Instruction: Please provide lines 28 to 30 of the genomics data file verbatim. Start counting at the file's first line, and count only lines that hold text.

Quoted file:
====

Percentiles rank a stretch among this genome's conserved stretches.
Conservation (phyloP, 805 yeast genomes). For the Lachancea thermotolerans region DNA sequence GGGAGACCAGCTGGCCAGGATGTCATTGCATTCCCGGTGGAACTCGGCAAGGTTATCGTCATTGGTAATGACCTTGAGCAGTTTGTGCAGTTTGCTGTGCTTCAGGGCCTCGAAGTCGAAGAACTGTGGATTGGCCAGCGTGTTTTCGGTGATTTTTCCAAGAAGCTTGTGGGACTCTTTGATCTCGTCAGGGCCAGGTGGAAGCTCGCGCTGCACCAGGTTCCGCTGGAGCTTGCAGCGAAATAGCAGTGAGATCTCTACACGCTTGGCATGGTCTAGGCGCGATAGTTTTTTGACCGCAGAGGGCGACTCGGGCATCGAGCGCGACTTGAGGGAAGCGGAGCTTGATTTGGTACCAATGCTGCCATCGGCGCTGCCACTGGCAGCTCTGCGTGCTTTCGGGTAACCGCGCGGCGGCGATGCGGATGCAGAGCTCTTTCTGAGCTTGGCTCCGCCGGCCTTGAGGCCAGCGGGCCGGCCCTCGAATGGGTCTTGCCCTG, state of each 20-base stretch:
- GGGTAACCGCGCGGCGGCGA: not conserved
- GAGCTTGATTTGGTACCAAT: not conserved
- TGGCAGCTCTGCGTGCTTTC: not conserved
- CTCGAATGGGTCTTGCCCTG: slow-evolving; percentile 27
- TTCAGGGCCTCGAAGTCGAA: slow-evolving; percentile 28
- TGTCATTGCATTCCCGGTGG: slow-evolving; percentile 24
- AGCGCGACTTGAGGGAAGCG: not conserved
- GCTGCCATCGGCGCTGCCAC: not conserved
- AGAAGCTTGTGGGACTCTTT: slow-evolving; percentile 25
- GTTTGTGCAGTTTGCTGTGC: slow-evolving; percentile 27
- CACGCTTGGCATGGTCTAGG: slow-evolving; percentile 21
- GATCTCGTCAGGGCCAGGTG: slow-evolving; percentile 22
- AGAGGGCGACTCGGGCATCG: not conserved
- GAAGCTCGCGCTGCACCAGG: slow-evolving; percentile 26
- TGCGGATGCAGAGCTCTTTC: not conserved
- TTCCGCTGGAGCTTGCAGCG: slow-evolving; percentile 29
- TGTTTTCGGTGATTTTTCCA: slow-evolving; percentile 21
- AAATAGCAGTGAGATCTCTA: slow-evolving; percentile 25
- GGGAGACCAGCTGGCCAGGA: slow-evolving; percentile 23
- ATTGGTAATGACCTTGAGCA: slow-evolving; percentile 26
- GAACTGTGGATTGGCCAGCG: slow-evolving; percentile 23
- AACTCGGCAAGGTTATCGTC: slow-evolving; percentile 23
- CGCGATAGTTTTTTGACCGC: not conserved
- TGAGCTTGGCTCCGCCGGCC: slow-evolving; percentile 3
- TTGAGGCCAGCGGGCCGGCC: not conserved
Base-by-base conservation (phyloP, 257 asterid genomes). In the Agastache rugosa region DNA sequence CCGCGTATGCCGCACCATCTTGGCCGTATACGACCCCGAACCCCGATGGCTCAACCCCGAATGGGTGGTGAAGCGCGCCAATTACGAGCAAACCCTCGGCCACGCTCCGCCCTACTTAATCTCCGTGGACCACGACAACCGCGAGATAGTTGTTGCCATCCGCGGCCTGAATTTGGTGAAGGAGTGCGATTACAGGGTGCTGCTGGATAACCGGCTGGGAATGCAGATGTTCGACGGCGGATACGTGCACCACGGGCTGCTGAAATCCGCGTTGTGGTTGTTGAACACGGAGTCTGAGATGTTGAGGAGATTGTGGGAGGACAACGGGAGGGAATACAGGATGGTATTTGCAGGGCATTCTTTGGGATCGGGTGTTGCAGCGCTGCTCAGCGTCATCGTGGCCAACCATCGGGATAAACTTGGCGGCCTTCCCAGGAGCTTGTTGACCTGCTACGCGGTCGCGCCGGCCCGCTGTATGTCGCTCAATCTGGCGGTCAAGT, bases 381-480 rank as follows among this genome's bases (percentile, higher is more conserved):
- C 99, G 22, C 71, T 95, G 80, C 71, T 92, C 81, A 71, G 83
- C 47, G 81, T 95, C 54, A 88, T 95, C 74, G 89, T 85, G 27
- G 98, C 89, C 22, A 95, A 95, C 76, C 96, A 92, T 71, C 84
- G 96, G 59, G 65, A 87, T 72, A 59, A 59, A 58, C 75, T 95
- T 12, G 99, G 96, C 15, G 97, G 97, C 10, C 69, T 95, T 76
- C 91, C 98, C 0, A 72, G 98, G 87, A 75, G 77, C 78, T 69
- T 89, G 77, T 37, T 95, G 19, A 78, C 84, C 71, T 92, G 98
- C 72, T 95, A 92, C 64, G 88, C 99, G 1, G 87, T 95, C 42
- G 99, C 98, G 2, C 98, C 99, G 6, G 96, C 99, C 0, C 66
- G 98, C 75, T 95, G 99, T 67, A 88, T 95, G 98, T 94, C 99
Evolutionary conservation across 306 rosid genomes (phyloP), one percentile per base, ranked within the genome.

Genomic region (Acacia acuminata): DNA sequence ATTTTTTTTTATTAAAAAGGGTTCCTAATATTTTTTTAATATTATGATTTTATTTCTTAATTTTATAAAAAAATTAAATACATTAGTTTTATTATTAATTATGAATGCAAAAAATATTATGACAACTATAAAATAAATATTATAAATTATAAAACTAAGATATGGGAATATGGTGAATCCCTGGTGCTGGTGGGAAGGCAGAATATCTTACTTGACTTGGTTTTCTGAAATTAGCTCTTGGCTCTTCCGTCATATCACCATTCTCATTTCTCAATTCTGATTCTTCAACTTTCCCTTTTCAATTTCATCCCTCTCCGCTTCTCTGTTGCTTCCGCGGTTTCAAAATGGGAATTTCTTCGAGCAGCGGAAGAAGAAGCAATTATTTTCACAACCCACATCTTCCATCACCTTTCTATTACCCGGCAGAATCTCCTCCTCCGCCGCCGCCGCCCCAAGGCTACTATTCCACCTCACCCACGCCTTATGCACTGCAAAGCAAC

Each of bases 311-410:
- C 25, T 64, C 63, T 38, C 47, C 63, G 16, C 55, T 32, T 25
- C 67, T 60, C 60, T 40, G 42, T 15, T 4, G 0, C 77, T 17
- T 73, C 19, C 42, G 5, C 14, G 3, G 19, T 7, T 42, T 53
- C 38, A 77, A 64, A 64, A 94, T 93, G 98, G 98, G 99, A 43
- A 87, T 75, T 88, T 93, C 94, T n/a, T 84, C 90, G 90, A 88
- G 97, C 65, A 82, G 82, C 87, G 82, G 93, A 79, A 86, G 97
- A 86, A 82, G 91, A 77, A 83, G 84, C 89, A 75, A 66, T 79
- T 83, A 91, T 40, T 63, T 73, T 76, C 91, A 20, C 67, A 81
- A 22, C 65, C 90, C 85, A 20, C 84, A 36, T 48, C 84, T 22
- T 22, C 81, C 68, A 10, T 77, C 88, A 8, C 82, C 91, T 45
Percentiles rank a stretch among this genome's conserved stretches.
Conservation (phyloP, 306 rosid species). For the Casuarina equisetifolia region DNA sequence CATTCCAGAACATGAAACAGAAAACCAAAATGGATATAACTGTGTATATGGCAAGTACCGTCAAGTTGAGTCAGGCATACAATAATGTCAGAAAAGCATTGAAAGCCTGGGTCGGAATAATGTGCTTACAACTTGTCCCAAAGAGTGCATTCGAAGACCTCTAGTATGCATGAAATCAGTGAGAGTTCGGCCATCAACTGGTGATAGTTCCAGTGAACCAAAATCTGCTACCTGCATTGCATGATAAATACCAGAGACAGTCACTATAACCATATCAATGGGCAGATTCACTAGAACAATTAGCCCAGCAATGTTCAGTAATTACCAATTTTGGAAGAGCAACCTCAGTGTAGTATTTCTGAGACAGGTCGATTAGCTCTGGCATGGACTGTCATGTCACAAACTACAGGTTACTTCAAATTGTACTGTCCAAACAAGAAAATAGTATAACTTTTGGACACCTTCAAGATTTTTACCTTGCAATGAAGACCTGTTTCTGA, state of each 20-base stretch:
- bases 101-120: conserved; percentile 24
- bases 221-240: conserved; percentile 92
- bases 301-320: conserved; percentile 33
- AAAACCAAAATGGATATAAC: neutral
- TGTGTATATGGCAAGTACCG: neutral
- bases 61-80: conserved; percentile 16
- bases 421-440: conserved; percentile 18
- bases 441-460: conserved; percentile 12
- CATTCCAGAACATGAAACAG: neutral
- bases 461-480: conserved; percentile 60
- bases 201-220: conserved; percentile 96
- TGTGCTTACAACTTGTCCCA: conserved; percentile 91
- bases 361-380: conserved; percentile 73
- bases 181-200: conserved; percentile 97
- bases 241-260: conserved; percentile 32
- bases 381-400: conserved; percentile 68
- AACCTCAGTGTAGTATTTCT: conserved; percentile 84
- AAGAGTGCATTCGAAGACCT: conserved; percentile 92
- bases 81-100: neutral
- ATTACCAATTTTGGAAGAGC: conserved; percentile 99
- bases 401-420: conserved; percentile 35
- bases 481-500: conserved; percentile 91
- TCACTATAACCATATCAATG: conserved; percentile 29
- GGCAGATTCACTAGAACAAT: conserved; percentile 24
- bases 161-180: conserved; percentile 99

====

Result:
Base-by-base conservation (phyloP, 257 asterid genomes). In the Agastache rugosa region DNA sequence CCGCGTATGCCGCACCATCTTGGCCGTATACGACCCCGAACCCCGATGGCTCAACCCCGAATGGGTGGTGAAGCGCGCCAATTACGAGCAAACCCTCGGCCACGCTCCGCCCTACTTAATCTCCGTGGACCACGACAACCGCGAGATAGTTGTTGCCATCCGCGGCCTGAATTTGGTGAAGGAGTGCGATTACAGGGTGCTGCTGGATAACCGGCTGGGAATGCAGATGTTCGACGGCGGATACGTGCACCACGGGCTGCTGAAATCCGCGTTGTGGTTGTTGAACACGGAGTCTGAGATGTTGAGGAGATTGTGGGAGGACAACGGGAGGGAATACAGGATGGTATTTGCAGGGCATTCTTTGGGATCGGGTGTTGCAGCGCTGCTCAGCGTCATCGTGGCCAACCATCGGGATAAACTTGGCGGCCTTCCCAGGAGCTTGTTGACCTGCTACGCGGTCGCGCCGGCCCGCTGTATGTCGCTCAATCTGGCGGTCAAGT, bases 381-480 rank as follows among this genome's bases (percentile, higher is more conserved):
- C 99, G 22, C 71, T 95, G 80, C 71, T 92, C 81, A 71, G 83
- C 47, G 81, T 95, C 54, A 88, T 95, C 74, G 89, T 85, G 27